Thursday, June 11, 2009

Valuing Extreme Events

Much of economic theory is built on the assumption that financial returns follow the well-known Bell curve. However, there is much evidence to support the idea that the Bell curve understates the likelihood of extreme events.

Some theorists believe that financial returns follow a Cauchy distribution, which is superficially similar to the Bell curve:

However, the Cauchy distribution is narrower in the middle and higher at the sides. This means that mild events are a little less likely and extreme events are more likely.

To see just how different these curves are for extreme events we need to look at the same curves on a log plot where each horizontal gridline represents a factor of 10:

A 5-standard deviation event on the Bell curve is very unlikely, but the same event on this Cauchy distribution is about 6000 times more likely.

So, if a financial institution was selling insurance against unlikely events based on the Bell curve, it might charge a million dollars, but really have a 6-billion dollar exposure if the events actually follow a Cauchy distribution.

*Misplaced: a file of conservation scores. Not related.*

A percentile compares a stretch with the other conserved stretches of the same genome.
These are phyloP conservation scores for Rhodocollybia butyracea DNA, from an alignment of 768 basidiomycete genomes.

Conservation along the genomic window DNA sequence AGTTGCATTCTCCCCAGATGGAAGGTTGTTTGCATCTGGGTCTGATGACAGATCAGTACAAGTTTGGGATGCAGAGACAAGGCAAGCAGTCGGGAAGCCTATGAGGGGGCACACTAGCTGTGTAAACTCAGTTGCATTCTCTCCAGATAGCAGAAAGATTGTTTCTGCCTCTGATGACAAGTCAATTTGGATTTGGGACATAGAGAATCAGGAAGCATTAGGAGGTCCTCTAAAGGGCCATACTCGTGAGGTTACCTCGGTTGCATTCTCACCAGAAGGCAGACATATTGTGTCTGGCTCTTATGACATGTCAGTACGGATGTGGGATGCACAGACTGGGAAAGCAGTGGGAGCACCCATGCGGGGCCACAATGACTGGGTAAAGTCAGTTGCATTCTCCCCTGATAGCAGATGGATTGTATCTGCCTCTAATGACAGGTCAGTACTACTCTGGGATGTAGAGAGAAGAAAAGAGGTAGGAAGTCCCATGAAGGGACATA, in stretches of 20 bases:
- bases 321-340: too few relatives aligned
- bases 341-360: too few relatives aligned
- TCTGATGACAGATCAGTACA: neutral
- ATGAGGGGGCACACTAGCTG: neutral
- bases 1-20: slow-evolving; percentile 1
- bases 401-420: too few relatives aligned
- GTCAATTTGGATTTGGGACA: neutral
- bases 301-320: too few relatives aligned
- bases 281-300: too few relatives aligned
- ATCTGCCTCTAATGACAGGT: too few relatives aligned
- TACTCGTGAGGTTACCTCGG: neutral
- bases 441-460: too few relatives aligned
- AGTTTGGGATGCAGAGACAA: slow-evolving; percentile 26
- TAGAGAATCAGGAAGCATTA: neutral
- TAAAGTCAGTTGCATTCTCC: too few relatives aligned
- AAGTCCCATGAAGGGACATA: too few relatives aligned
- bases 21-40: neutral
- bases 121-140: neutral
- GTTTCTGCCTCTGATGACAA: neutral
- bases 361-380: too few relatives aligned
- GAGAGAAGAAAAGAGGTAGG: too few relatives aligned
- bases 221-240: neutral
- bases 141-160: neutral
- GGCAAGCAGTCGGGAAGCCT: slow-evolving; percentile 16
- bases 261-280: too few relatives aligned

It’s not hard to see the potential danger of using the wrong math to value extreme events. Of course, this danger is mostly a problem for taxpayers who bail out financial institutions.


  1. Cool! I like geeking out with different distributions, though I've really only ever worked with Guassian and Poisson, so now I can add another to the list!

    I've been meaning to ask you: what do you use to make your graphs? They look too pretty/smooth to be Excel...

  2. Potato: I've been using Excel. As long as you use enough points the graphs come out fairly smooth. It took me a while to figure out how to get them out of Excel without butchering them. I've been pasting the charts into photoshop and saving them as png files.